The Securities and Exchange Commission (SEC) announced news on Monday (April 2) that it charged Michael Liberty, the founder of Mozido, the FinTech startup, with scamming investors out of their money.
According to a press release issued by the SEC, the regulator contends Liberty engaged in a scam to trick hundreds of investors into funding his shell companies instead of Mozido. The SEC believes Liberty and fellow conspirators stole most of the $48 million raised to bankroll an expensive lifestyle that included private jet flights, million-dollar homes, expensive cars and movie production ventures. The SEC complaint alleges that Liberty, his wife Brittany Liberty, his attorney George Marcus, his cousin Richard Liberty and his cousin’s friend Paul Hess convinced investors to purchase interests in shell companies, which would transfer that ownership interest into Mozido. The shell companies either did not own or weren’t allowed to transfer interests, contends the SEC.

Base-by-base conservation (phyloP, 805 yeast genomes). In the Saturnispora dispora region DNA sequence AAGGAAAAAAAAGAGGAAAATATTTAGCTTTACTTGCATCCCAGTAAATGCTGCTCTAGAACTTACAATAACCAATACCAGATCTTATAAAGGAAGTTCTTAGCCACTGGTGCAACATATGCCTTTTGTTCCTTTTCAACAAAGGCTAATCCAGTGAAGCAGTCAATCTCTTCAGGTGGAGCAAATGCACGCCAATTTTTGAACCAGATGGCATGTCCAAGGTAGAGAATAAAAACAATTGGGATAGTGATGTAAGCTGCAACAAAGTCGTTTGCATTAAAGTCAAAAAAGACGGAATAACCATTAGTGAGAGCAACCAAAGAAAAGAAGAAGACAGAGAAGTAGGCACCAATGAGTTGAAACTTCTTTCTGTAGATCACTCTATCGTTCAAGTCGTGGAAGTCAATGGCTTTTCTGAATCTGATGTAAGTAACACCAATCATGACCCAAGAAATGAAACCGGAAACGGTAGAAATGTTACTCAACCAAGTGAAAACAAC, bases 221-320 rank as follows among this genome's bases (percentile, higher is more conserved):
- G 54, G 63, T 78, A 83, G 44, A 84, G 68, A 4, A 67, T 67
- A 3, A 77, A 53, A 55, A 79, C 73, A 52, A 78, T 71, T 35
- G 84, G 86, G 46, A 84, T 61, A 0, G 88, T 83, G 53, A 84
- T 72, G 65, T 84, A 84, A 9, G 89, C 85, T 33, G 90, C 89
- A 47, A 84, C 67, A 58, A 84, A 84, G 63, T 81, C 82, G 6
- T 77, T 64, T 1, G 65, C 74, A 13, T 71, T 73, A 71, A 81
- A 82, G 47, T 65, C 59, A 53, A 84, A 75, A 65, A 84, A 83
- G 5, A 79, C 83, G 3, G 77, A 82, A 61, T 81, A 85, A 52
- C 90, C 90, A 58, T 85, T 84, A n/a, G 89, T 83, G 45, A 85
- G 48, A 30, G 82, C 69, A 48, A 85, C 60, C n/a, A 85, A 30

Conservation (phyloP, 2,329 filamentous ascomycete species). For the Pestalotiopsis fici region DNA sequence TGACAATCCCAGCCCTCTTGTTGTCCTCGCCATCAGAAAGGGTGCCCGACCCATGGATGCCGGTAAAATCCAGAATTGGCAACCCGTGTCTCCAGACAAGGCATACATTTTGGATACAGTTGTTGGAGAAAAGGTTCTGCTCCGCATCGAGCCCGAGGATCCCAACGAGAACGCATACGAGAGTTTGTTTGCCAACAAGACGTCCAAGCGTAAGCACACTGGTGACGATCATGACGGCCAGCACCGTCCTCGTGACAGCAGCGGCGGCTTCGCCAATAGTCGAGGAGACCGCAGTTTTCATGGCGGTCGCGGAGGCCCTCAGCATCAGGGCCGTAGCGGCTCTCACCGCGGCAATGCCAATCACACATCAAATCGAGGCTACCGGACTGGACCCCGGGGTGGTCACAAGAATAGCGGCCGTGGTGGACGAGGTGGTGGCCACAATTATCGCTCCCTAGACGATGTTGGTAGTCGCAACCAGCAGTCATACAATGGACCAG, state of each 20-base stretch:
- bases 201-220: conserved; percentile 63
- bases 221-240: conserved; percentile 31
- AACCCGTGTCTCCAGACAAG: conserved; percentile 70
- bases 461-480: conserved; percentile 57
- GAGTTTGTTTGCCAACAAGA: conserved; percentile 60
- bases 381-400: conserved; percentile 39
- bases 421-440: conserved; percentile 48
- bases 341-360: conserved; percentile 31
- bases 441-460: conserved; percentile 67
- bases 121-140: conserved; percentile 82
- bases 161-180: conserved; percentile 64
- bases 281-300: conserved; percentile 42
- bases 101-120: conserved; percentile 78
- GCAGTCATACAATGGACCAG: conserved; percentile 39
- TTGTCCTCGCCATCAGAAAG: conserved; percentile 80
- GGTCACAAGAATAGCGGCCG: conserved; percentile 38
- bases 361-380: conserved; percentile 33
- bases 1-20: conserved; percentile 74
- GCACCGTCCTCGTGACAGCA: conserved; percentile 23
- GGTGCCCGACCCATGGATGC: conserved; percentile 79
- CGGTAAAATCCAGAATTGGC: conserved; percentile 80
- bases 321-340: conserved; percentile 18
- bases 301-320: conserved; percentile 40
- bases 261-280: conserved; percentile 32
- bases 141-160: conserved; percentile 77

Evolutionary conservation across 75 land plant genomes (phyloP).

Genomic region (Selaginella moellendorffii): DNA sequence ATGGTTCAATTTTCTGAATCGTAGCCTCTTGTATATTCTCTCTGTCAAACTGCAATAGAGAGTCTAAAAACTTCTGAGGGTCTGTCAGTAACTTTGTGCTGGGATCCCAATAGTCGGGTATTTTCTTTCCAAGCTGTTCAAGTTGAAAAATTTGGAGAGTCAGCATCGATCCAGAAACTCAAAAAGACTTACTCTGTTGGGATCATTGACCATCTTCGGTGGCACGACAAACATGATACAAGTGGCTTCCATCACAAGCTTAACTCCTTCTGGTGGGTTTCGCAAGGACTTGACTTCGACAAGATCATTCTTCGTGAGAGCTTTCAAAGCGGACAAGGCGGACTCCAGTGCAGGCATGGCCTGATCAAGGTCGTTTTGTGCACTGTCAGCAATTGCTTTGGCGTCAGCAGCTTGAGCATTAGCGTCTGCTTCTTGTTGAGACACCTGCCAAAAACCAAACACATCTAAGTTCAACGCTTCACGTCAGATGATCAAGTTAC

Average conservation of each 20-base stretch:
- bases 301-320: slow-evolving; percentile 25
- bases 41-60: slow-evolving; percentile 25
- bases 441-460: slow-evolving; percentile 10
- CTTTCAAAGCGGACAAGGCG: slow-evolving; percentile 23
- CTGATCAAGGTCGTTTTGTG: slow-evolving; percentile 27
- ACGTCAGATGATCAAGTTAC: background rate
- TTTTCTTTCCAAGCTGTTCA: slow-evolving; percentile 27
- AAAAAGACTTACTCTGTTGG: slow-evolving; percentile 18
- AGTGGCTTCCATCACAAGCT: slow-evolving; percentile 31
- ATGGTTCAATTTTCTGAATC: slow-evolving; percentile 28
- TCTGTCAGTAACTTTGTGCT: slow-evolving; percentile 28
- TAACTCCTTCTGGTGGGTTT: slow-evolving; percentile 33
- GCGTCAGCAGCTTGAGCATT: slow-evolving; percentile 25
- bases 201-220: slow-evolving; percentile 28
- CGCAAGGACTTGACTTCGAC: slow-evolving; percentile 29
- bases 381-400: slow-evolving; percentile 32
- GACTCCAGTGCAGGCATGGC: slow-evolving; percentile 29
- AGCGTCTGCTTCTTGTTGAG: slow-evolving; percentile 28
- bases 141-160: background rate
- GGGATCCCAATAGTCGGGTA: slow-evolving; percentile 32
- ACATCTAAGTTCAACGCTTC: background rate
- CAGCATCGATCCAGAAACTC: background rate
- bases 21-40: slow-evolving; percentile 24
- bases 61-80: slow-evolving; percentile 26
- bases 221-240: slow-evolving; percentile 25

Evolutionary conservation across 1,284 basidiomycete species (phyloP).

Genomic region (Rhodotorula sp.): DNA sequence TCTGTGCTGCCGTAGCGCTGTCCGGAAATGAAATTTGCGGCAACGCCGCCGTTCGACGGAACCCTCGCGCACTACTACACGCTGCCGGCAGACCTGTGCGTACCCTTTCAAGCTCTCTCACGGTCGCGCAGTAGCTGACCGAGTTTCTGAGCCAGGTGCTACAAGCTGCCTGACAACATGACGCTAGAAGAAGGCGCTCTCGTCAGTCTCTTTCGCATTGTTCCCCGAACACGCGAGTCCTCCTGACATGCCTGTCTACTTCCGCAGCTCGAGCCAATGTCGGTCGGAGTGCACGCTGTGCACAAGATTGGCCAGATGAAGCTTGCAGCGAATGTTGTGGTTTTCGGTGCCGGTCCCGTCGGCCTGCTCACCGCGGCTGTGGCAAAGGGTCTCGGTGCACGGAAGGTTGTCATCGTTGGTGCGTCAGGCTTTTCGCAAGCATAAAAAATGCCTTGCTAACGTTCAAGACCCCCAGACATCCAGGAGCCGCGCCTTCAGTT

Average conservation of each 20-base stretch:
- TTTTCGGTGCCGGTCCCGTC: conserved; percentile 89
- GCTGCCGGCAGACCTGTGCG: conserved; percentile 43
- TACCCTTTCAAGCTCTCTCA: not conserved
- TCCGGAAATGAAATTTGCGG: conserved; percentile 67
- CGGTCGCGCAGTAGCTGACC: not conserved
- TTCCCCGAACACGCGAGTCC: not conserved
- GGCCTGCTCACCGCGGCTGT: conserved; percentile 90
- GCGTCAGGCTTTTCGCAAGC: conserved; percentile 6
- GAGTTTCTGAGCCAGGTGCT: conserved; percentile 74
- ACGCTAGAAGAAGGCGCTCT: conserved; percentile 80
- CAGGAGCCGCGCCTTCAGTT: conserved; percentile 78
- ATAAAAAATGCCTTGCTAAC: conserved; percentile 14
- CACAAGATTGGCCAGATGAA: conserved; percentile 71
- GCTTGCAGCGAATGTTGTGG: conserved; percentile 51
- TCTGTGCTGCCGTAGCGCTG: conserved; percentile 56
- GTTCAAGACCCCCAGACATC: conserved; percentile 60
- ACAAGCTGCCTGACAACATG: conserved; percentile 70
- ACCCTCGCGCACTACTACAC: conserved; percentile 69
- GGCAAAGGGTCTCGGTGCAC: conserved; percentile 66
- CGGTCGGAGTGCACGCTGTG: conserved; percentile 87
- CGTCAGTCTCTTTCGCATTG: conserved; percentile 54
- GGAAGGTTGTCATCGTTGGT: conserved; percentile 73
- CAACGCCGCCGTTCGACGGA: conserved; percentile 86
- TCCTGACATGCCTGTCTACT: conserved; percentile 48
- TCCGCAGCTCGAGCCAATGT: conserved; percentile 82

The SEC also claims Liberty and his accomplices lied to investors about the valuation and finances associated with Mozido, the amount Liberty had personally invested in the company and how the funds would be used. Later, they supposedly pulled off a series of transactions with investors’ money to dilute their interests, tricking investors into trading securities for ones that were worth 90 percent less.
“As alleged in our complaint, these investments were sold as a chance to get in early with a seemingly promising FinTech company,” said Paul Levenson, director of the SEC’s Boston Regional Office, in a press release announcing the charges. “The prospect of investing in a non-public startup company may hold considerable allure, but buyers need to understand what they are buying. Unscrupulous operators make it difficult for ordinary investors to assess such ‘investment opportunities.’”
Under the complaint, which was filed in federal court in Maine, Liberty and his accomplices were charged with violating the antifraud and registration provisions of the federal securities laws.